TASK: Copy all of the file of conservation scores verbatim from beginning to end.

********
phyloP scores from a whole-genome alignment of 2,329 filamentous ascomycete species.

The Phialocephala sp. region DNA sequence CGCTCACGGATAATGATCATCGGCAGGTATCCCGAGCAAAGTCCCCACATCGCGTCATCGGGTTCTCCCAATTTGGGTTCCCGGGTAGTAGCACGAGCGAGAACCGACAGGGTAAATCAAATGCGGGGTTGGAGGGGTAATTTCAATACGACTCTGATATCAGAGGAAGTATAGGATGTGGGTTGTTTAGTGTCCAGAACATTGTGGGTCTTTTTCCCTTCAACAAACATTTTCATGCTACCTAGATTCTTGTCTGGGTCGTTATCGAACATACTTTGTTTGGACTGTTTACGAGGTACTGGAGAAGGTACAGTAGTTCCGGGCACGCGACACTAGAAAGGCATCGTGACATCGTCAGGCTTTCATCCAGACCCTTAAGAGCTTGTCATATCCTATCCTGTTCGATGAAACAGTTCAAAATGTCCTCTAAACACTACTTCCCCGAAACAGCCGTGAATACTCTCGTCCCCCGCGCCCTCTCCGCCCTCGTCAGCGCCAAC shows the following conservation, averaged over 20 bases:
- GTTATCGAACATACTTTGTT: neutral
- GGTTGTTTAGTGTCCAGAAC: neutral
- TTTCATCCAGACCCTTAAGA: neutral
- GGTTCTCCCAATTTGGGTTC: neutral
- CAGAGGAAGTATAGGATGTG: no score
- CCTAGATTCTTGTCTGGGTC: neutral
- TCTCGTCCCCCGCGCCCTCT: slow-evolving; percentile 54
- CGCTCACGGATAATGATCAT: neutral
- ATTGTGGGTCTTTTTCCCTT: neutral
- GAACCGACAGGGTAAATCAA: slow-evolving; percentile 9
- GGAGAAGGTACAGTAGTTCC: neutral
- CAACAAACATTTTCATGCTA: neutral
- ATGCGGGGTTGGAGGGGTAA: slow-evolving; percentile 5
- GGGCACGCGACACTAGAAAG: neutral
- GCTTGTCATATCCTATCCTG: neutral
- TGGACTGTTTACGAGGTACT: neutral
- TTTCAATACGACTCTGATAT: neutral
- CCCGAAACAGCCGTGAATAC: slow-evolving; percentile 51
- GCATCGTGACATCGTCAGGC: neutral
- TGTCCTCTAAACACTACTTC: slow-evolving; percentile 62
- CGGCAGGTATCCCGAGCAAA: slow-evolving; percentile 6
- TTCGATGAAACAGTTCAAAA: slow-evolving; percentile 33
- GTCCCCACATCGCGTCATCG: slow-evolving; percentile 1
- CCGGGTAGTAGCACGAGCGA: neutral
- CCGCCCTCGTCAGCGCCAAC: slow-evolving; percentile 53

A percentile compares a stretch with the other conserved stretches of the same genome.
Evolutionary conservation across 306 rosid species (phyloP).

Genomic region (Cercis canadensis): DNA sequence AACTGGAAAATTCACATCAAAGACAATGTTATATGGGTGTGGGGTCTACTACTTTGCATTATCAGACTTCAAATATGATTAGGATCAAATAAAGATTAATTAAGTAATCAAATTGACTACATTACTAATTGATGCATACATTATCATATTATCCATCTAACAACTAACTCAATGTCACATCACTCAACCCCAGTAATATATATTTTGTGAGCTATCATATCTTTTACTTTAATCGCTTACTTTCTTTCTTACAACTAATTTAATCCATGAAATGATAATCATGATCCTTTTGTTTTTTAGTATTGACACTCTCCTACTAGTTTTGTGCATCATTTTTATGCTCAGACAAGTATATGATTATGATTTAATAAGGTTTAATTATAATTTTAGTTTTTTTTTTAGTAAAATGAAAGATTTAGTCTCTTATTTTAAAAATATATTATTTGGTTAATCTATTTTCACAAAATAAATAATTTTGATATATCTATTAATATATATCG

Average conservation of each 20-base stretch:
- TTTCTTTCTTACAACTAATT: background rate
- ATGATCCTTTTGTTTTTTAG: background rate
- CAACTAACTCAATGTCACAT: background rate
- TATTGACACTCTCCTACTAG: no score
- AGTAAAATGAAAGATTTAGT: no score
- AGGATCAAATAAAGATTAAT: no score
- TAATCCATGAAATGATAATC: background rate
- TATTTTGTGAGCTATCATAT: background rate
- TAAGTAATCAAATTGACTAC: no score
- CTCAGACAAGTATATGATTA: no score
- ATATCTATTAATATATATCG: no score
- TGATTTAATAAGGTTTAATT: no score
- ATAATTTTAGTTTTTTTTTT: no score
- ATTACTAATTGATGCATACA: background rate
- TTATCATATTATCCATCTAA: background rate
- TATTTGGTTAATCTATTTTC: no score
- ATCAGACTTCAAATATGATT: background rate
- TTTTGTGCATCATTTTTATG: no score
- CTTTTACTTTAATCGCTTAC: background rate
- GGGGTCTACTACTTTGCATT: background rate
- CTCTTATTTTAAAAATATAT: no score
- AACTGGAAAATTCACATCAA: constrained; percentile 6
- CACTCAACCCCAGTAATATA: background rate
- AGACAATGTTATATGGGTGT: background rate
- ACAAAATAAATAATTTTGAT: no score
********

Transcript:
phyloP scores from a whole-genome alignment of 2,329 filamentous ascomycete species.

The Phialocephala sp. region DNA sequence CGCTCACGGATAATGATCATCGGCAGGTATCCCGAGCAAAGTCCCCACATCGCGTCATCGGGTTCTCCCAATTTGGGTTCCCGGGTAGTAGCACGAGCGAGAACCGACAGGGTAAATCAAATGCGGGGTTGGAGGGGTAATTTCAATACGACTCTGATATCAGAGGAAGTATAGGATGTGGGTTGTTTAGTGTCCAGAACATTGTGGGTCTTTTTCCCTTCAACAAACATTTTCATGCTACCTAGATTCTTGTCTGGGTCGTTATCGAACATACTTTGTTTGGACTGTTTACGAGGTACTGGAGAAGGTACAGTAGTTCCGGGCACGCGACACTAGAAAGGCATCGTGACATCGTCAGGCTTTCATCCAGACCCTTAAGAGCTTGTCATATCCTATCCTGTTCGATGAAACAGTTCAAAATGTCCTCTAAACACTACTTCCCCGAAACAGCCGTGAATACTCTCGTCCCCCGCGCCCTCTCCGCCCTCGTCAGCGCCAAC shows the following conservation, averaged over 20 bases:
- GTTATCGAACATACTTTGTT: neutral
- GGTTGTTTAGTGTCCAGAAC: neutral
- TTTCATCCAGACCCTTAAGA: neutral
- GGTTCTCCCAATTTGGGTTC: neutral
- CAGAGGAAGTATAGGATGTG: no score
- CCTAGATTCTTGTCTGGGTC: neutral
- TCTCGTCCCCCGCGCCCTCT: slow-evolving; percentile 54
- CGCTCACGGATAATGATCAT: neutral
- ATTGTGGGTCTTTTTCCCTT: neutral
- GAACCGACAGGGTAAATCAA: slow-evolving; percentile 9
- GGAGAAGGTACAGTAGTTCC: neutral
- CAACAAACATTTTCATGCTA: neutral
- ATGCGGGGTTGGAGGGGTAA: slow-evolving; percentile 5
- GGGCACGCGACACTAGAAAG: neutral
- GCTTGTCATATCCTATCCTG: neutral
- TGGACTGTTTACGAGGTACT: neutral
- TTTCAATACGACTCTGATAT: neutral
- CCCGAAACAGCCGTGAATAC: slow-evolving; percentile 51
- GCATCGTGACATCGTCAGGC: neutral
- TGTCCTCTAAACACTACTTC: slow-evolving; percentile 62
- CGGCAGGTATCCCGAGCAAA: slow-evolving; percentile 6
- TTCGATGAAACAGTTCAAAA: slow-evolving; percentile 33
- GTCCCCACATCGCGTCATCG: slow-evolving; percentile 1
- CCGGGTAGTAGCACGAGCGA: neutral
- CCGCCCTCGTCAGCGCCAAC: slow-evolving; percentile 53

A percentile compares a stretch with the other conserved stretches of the same genome.
Evolutionary conservation across 306 rosid species (phyloP).

Genomic region (Cercis canadensis): DNA sequence AACTGGAAAATTCACATCAAAGACAATGTTATATGGGTGTGGGGTCTACTACTTTGCATTATCAGACTTCAAATATGATTAGGATCAAATAAAGATTAATTAAGTAATCAAATTGACTACATTACTAATTGATGCATACATTATCATATTATCCATCTAACAACTAACTCAATGTCACATCACTCAACCCCAGTAATATATATTTTGTGAGCTATCATATCTTTTACTTTAATCGCTTACTTTCTTTCTTACAACTAATTTAATCCATGAAATGATAATCATGATCCTTTTGTTTTTTAGTATTGACACTCTCCTACTAGTTTTGTGCATCATTTTTATGCTCAGACAAGTATATGATTATGATTTAATAAGGTTTAATTATAATTTTAGTTTTTTTTTTAGTAAAATGAAAGATTTAGTCTCTTATTTTAAAAATATATTATTTGGTTAATCTATTTTCACAAAATAAATAATTTTGATATATCTATTAATATATATCG

Average conservation of each 20-base stretch:
- TTTCTTTCTTACAACTAATT: background rate
- ATGATCCTTTTGTTTTTTAG: background rate
- CAACTAACTCAATGTCACAT: background rate
- TATTGACACTCTCCTACTAG: no score
- AGTAAAATGAAAGATTTAGT: no score
- AGGATCAAATAAAGATTAAT: no score
- TAATCCATGAAATGATAATC: background rate
- TATTTTGTGAGCTATCATAT: background rate
- TAAGTAATCAAATTGACTAC: no score
- CTCAGACAAGTATATGATTA: no score
- ATATCTATTAATATATATCG: no score
- TGATTTAATAAGGTTTAATT: no score
- ATAATTTTAGTTTTTTTTTT: no score
- ATTACTAATTGATGCATACA: background rate
- TTATCATATTATCCATCTAA: background rate
- TATTTGGTTAATCTATTTTC: no score
- ATCAGACTTCAAATATGATT: background rate
- TTTTGTGCATCATTTTTATG: no score
- CTTTTACTTTAATCGCTTAC: background rate
- GGGGTCTACTACTTTGCATT: background rate
- CTCTTATTTTAAAAATATAT: no score
- AACTGGAAAATTCACATCAA: constrained; percentile 6
- CACTCAACCCCAGTAATATA: background rate
- AGACAATGTTATATGGGTGT: background rate
- ACAAAATAAATAATTTTGAT: no score